The real estate appraisal community is aging and retiring—and apparently shrinking. According to McKissock’s just-completed Annual State of the Appraiser survey, just over 25 percent of real estate appraisers in the U.S. plan to retire in the next five years. A further 19 percent plan to retire in six to 10 years. Meanwhile, only 14 percent of licensed appraisers are currently working with a trainee. Only five percent of licensed appraisers plan to take on a trainee in the next 12 months; a further 17.5 percent are unsure whether they’ll take on an appraisal trainee in that period.
The outlook is uncertain, but it appears that “attrition” will be a key word in the profession over the next decade or two. Some observers say that since appraisals are becoming more and more automated, this won’t be a problem. Others insist that the human factor is indispensable, and a shortage of well-trained professionals could compromise the quality of the process and the product.
Many appraisers say they’d like to train new professionals, but it takes a chunk of time out of their day, and the trainees might well set themselves up as competitors once they’re fully licensed. Others say there just aren’t enough people looking to enter the profession. Even if more real estate appraiser trainee jobs became available, there may not be enough young appraisers to fill them. How, or whether, the industry ought to attract new blood remains an open question.
“A lack of trainees is one of the struggles the industry in general is facing,” agrees L. Craig Harris, ASA, a Certified General Real Estate Appraiser headquartered in Shenandoah, Iowa. “Trying to find appraisers willing to work as supervisors is difficult today, though, and by the time you lead them through the process, it doesn’t work out for anyone financially. Plus, training detracts from the senior appraiser’s business.
“Time was you could say, ‘I’m going to be an appraiser,’ and you were off and running, but now with all the certifications you’re required to have before you can be on your own, it’s a lot tougher. I’d like to see more people get into supervisory work.”
Rebecca Stone, vice president of Farm Credit East (Watertown, N.Y.), says recruiting might be the hardest part of the process of bringing new people into the appraisal profession. Most people—whether they’re looking for a career in real estate, or simply looking to buy or sell a home—have no idea of what an appraisal is, so recruitment has to start with education. Moreover, she says, new appraisers will often gravitate toward one specialty or another, and there might or might not be an immediate demand for appraisers in that area.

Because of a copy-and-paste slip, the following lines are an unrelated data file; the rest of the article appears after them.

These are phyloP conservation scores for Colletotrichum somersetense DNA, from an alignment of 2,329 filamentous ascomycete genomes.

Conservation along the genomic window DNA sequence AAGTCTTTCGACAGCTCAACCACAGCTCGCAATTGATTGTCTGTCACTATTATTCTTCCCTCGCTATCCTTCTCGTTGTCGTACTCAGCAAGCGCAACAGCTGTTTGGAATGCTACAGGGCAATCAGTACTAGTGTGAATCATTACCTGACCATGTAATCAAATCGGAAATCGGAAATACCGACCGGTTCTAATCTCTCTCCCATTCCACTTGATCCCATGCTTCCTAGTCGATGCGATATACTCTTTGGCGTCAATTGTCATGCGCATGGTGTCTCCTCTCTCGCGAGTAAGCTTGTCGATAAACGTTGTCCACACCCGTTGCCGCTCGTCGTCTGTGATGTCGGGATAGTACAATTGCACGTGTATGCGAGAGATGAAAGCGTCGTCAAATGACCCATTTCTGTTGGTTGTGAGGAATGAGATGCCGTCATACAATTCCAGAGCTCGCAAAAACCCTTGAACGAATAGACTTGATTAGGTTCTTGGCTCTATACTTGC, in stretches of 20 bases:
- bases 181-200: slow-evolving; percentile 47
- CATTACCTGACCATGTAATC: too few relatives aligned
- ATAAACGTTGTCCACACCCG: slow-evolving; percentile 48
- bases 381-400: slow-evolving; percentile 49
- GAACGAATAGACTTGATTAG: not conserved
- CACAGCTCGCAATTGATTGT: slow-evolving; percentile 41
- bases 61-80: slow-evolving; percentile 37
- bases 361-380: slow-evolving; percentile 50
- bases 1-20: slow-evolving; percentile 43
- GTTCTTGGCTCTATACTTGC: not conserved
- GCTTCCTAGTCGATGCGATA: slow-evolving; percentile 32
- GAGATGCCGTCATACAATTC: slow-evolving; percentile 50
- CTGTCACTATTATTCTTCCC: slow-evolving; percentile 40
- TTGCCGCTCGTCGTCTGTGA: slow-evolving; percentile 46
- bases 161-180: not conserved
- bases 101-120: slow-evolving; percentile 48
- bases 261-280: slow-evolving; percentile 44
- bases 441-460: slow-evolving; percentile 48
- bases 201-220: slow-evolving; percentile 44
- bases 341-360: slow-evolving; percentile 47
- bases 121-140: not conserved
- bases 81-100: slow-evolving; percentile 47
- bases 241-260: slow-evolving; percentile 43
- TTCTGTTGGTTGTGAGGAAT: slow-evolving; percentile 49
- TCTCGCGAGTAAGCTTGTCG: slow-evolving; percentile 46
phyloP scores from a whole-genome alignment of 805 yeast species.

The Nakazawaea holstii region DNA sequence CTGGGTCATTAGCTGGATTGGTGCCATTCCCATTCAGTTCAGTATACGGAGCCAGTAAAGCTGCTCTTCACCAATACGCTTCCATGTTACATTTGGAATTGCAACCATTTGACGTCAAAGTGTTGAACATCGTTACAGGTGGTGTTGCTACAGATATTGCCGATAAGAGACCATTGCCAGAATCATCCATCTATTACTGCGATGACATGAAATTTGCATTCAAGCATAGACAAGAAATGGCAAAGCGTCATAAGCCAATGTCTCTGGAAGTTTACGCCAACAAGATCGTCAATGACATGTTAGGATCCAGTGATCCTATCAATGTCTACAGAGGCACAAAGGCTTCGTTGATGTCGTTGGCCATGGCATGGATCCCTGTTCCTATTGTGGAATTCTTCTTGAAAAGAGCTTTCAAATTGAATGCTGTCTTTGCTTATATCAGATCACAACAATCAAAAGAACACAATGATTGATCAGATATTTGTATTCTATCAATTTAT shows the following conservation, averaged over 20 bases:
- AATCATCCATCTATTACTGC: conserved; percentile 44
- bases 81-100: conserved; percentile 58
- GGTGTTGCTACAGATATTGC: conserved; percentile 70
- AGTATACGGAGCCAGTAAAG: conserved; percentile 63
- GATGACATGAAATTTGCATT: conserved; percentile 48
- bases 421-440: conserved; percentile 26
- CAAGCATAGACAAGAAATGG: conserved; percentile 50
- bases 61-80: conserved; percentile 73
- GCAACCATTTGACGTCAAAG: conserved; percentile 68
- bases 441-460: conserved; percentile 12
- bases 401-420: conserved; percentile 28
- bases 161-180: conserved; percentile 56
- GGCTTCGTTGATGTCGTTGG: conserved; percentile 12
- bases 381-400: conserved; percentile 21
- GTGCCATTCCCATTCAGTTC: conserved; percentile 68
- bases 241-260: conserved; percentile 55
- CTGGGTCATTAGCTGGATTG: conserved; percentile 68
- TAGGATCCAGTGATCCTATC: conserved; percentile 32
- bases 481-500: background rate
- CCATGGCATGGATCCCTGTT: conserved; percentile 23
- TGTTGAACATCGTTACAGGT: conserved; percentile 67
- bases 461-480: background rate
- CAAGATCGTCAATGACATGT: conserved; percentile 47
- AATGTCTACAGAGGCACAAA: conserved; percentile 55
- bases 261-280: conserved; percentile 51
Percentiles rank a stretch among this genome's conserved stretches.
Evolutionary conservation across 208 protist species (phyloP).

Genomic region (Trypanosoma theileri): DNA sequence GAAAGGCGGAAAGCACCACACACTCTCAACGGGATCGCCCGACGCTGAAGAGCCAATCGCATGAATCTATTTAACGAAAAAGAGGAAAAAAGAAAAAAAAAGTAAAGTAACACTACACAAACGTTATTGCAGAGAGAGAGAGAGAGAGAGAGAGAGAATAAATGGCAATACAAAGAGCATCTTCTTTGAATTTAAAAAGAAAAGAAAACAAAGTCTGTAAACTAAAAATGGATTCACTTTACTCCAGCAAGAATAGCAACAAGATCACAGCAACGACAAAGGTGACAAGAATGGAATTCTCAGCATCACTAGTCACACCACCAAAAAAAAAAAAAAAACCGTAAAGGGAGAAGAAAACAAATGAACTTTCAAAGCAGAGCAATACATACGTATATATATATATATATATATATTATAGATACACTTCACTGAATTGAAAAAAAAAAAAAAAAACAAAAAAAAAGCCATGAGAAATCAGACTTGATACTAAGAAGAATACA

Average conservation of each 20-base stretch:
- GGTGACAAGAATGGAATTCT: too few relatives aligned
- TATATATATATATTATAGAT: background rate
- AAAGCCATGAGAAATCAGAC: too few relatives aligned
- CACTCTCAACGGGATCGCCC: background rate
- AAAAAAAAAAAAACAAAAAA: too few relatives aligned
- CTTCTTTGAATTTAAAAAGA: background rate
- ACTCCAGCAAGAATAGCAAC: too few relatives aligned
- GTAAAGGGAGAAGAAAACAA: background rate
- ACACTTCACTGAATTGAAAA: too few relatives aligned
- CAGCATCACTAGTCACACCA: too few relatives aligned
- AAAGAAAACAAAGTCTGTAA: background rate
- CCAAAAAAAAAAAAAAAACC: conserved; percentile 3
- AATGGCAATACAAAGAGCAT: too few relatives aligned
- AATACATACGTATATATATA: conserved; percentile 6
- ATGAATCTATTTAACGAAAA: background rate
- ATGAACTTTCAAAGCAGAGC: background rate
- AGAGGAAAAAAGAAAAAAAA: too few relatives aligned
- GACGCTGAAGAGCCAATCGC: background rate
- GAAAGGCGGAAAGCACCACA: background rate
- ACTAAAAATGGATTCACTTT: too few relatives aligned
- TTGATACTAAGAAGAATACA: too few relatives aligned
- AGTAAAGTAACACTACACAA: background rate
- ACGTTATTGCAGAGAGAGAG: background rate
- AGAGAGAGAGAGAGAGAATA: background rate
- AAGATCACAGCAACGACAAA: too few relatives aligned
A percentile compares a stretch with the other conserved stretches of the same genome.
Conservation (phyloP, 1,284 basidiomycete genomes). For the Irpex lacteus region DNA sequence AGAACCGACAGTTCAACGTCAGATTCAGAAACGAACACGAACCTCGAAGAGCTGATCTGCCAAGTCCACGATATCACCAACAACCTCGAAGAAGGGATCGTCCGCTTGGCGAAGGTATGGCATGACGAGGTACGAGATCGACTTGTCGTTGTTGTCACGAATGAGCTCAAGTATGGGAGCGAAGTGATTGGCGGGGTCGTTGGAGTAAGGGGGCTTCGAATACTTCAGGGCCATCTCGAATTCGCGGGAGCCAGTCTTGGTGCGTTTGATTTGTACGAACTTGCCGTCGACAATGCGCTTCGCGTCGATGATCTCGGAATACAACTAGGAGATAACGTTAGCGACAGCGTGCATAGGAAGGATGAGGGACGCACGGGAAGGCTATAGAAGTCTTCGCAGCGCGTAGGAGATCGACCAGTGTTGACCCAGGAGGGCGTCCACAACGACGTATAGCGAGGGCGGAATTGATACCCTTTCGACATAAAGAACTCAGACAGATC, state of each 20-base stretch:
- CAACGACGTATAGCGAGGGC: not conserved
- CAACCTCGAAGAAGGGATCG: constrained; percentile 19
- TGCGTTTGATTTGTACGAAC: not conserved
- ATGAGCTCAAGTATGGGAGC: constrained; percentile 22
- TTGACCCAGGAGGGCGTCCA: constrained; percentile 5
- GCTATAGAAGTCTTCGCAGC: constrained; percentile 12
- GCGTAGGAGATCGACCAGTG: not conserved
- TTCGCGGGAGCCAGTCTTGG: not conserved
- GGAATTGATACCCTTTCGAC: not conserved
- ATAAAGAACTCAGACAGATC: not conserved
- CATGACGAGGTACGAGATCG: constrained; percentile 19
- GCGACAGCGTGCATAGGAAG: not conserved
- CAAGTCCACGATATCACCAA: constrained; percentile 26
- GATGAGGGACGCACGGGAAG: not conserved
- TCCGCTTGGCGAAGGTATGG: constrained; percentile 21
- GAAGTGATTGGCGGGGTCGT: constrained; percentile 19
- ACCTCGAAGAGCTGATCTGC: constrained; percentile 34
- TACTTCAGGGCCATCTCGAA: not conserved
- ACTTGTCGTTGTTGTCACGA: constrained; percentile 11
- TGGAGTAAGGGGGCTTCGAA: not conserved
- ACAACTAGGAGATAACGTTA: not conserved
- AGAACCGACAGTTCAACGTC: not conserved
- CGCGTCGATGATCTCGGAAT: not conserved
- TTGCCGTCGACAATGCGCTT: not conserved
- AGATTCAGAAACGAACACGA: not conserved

“My own specialty, agricultural properties, is interesting to a lot of appraisers,” she says. “That field is constantly changing. I grew up on a dairy farm, and you go with what’s in your blood. You have to keep on top of the technology, too, which is constantly changing.”
Jay Proost, executive director of the American Society of Agricultural Appraisers (Twin Falls, Ida.), notes that he appraises farm equipment and livestock, which can be fairly straightforward if you know where to find the right comps—but an understanding of those comps is the essential piece of learning in that area of specialization.
“We offer a 105-hour training course,” he says, “but the learning process is ongoing. You have to stay versed in the current market. You need a thorough knowledge of the comps and where to find them.”
Many appraisers report that they have plenty of work that they’d love to farm out to an associate, but they don’t have the resources to hire and train new appraisers. They say they have nothing against trainees—quite the opposite—but they’re frustrated by the various regulations and requirements that nowadays prevent trainees from doing any work without a supervisor looming over them.
Some have suggested that rules be relaxed so that trainees can handle parts of the appraisal process on their own, just so long as the supervisor signs off on the work. If the supervisor has ultimate responsibility for the trainee’s work, they argue, the integrity of the appraisal won’t be compromised.
However, today, most engagement letters contain a proviso to the effect of, “The Certified Appraiser must physically inspect the property and all comps, and complete the appraisal report. The use of Trainees for this assignment is not allowed.” To many appraisers, this means, “I can hire trainees, but they’re not allowed to do anything for me.”
These requirements appear to come from lenders—not from any oversight organization from within the industry, and not from any governmental body.
“Our clients are shooting themselves in the foot with these regulations,” writes Dustin Harris, owner and president of Appraisal Precision and Consulting Group (Idaho Falls, Ida.), on his website. “Fees are naturally going to rise as the number of appraisers dwindles. If lenders and AMCs are all about saving money, they had better consider making some changes to these policies. It should not be hard to do, as USPAP (as well as other regulations) still requires that the supervisor be fully in control of the appraisal process—thus providing some indemnification for the lenders.”
For more info, check out our article, Is it Time to Take on an Appraisal Trainee?, featuring a Q&A with McKissock’s own Jo Traut.
Article written by Joseph Dobrian. Joseph Dobrian has been writing about commercial and residential real estate, and real estate-related finance, for more than 30 years. His by-line has appeared in The Wall Street Journal, The New York Times, The New Yorker, Real Estate Forum, Journal of Property Management, and many other publications. He is also a noted novelist, essayist, and translator. His website is www.josephdobrian.com, and he can be contacted at firstname.lastname@example.org.